Those wacky A’s

DMZ · July 14, 2005 at 10:14 am · Filed Under General baseball 

Here’s what our division rivals are up to:

RHP Chad Bradford to the Red Sox for OF Jay Payton.
OF Eric Byrnes and something (SS Quintanilla) to the Rockies for LHP Joe Kennedy and RHP Jay Witasik.

It’s a weird set of trades, and I don’t think they’re done yet. Jay Payton wasn’t happy sitting on the bench (though he still got into 55 games this season) in Boston, but Oakland is still stacked in the OF even after trading Byrnes.

Kennedy’s another weird Oakland gamble. Maybe they see something they think is fixable, and he is only 26.

I can’t quite see how this helps them yet unless there’s one or two more deals to come.


79 Responses to “Those wacky A’s”

  1. roger tang on July 14th, 2005 2:09 pm

    re 49

    I REALLY don’t think equating George Steinbrenner with the Ms ownership is a particularly valid thought. It really doesn’t make much sense.

    Personally, I’d think it’d be a breeze to work here over New York.

  2. eponymous coward on July 14th, 2005 2:13 pm

    I notice Tony Womack played for the St. Louis Cardinals last year. Does that make Walt Jocketty a dumbass for getting him?

    And Cashman didn’t “let Vazquez go”- the Yankees got the best left-handed pitcher ever in return, a guy who had a great year in 2004 for a miserable team.

    Go look at what the Yankees did in the 80’s if you think that Steinbrenner’s money is the end-all, be-all of why the Yankees win.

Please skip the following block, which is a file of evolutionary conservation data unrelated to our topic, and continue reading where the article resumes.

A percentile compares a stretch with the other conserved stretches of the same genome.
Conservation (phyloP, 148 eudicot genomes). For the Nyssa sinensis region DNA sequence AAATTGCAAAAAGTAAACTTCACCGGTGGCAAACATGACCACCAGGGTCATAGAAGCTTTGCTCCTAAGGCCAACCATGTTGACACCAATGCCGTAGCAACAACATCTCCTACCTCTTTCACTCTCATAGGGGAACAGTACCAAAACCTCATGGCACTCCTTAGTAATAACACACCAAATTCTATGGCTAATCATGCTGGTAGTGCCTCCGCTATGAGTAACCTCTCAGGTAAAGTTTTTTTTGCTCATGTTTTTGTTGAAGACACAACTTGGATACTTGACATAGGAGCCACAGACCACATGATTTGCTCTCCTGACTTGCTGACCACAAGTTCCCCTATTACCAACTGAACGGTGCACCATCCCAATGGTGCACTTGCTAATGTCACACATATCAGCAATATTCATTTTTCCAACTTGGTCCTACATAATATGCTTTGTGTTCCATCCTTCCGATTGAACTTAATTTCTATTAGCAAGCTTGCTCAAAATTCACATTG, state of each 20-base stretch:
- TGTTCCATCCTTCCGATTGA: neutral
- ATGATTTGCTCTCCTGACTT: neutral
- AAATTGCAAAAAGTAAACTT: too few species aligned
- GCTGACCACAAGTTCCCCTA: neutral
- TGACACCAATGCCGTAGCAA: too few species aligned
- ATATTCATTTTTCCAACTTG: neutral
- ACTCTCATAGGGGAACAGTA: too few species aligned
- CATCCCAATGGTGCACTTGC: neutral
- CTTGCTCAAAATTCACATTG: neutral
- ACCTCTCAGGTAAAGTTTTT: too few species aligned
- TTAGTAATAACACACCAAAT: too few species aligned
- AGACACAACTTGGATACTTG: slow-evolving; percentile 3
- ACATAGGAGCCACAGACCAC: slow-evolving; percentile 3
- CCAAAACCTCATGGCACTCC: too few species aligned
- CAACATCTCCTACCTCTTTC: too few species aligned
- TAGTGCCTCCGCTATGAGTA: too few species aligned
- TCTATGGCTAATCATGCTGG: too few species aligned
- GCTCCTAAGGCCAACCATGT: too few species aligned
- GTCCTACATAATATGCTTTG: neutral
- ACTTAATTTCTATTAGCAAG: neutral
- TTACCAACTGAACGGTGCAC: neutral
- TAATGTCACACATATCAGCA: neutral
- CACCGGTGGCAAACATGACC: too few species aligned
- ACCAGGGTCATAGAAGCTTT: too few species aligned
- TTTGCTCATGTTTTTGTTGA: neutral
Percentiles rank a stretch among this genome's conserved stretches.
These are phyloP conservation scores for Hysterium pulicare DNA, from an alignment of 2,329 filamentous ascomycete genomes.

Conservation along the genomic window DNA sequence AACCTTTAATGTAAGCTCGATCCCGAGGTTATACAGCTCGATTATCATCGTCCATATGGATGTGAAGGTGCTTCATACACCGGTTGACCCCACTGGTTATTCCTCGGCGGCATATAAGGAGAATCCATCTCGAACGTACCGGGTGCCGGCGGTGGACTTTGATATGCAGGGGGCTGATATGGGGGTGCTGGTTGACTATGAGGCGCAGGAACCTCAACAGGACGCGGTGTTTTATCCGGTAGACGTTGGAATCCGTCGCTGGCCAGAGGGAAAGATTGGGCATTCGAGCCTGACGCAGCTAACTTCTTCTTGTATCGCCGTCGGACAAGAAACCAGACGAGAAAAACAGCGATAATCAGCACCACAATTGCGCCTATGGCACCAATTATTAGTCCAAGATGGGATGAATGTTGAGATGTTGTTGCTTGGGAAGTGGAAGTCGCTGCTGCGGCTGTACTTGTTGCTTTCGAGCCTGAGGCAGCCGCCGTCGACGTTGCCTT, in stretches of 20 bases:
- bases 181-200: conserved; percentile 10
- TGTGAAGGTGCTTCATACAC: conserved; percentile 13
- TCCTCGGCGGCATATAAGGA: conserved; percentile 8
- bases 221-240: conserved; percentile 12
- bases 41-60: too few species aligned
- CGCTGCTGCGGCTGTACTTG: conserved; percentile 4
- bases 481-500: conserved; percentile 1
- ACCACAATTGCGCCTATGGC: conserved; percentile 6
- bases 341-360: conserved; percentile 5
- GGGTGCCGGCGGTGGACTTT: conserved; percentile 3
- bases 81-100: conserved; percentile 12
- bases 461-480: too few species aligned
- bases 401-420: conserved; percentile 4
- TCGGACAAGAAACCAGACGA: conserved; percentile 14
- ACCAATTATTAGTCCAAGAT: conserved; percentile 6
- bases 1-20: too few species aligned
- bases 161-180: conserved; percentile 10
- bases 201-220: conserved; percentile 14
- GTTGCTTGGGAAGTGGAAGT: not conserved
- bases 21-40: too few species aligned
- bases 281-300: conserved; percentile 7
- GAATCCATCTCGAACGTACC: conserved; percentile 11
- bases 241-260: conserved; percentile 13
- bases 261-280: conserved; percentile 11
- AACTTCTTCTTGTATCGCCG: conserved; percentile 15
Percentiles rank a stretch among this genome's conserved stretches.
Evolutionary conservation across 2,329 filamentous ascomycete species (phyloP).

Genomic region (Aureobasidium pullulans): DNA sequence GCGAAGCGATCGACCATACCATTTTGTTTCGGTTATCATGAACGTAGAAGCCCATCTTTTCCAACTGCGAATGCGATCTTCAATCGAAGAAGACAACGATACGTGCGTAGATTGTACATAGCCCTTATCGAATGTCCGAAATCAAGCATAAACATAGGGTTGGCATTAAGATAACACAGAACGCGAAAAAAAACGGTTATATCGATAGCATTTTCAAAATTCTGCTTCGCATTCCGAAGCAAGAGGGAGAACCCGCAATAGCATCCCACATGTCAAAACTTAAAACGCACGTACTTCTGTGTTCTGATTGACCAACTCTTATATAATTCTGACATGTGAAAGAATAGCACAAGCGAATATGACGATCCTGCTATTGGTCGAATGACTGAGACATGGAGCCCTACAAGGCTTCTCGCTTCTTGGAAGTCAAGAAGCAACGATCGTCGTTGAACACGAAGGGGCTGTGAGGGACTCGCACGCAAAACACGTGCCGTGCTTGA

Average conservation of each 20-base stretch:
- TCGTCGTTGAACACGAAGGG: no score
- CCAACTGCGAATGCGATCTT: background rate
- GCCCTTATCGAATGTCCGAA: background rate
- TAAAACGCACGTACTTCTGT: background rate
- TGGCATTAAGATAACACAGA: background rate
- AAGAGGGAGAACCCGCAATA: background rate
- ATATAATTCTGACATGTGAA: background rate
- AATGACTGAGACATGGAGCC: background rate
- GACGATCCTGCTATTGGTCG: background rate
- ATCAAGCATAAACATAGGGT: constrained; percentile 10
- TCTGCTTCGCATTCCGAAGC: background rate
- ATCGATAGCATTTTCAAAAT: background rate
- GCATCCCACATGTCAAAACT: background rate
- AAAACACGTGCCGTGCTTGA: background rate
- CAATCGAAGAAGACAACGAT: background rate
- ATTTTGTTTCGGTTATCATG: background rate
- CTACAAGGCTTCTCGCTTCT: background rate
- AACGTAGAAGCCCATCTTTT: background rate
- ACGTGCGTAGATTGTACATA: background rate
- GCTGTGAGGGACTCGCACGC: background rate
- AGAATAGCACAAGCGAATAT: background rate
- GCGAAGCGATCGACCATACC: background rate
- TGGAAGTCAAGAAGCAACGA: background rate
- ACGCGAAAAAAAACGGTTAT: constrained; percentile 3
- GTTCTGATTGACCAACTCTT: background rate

Anyway, Cashman can come over any time, just like Beane.

  3. Shoeless Jose on July 14th, 2005 2:24 pm

    …so you can see precisely why Cashman would appeal to the M’s ownership. He’s shown he can toe the line (you know that Visa commercial where Steinbrenner signs the check? Cashman is in that commercial too: he’s the pen). And the M’s can say they’re shaking things up after a disappointing season, stealing “brains” from the evil, hated Yankees. It would get a lot of play in the fanbase and the local media, who would neither ask why Cashman was available in the first place nor notice that he doesn’t arrive in a package with his most winning asset (that same checkbook).

  4. Steve Thornton on July 14th, 2005 2:40 pm

    This is off-topic, but there’s no good thread for it now. BP has a chart of the total injury days lost by team, and guess who’s number one? Mariners. We’re middle-of-the-pack for salary dollars lost, because our wounded are more like Bobby Madritsch than Barry Bonds. But still. Not all of the Mariners’ problems are caused by stupidity.

  5. eponymous coward on July 14th, 2005 2:48 pm

    Of course, a good chunk of those days are Dan Wilson and Scott Spiezio, but the point’s well taken.

  6. DMZ on July 14th, 2005 2:54 pm

    This is off-topic, but there’s no good thread for it now.

    That’s not a good defense.

    What you should have done is said “Another thing about the A’s is they’re way healthier than the M’s… blah blah blah BP blah blah…”

  7. roger tang on July 14th, 2005 2:56 pm

    re 53


  8. Steve Thornton on July 14th, 2005 3:06 pm

    56 – I’m sorry, sir. It’ll never happen again, I swear it, lying out my ass.

    Another thing about the A’s is, their bloggers know how to keep it on target. Mariners bloggers are a scattershot bunch, scarcely able to concentrate on one thing for as long as it takes to, er, what was I typing about?

  9. David J Corcoran on July 14th, 2005 3:08 pm

    58: I think you were talking about freeways in Rhode Island.

  10. The Other Tom on July 14th, 2005 3:11 pm

    Honestly, though, it’s frustrating as a fan to see that the only position player on the current roster who was developed and retained by your team is William Fn Bloomquist.

    I’m intentionally not counting Doyle so as not to alert the injury gods.

  11. DMZ on July 14th, 2005 3:15 pm

    Jose Lopez doesn’t count?

  12. The Other Tom on July 14th, 2005 3:16 pm

    DMZ – you’re right of course. I was mostly thinking of the guys who’ve been with the club for most of the season.

  13. capthoohoo on July 14th, 2005 3:17 pm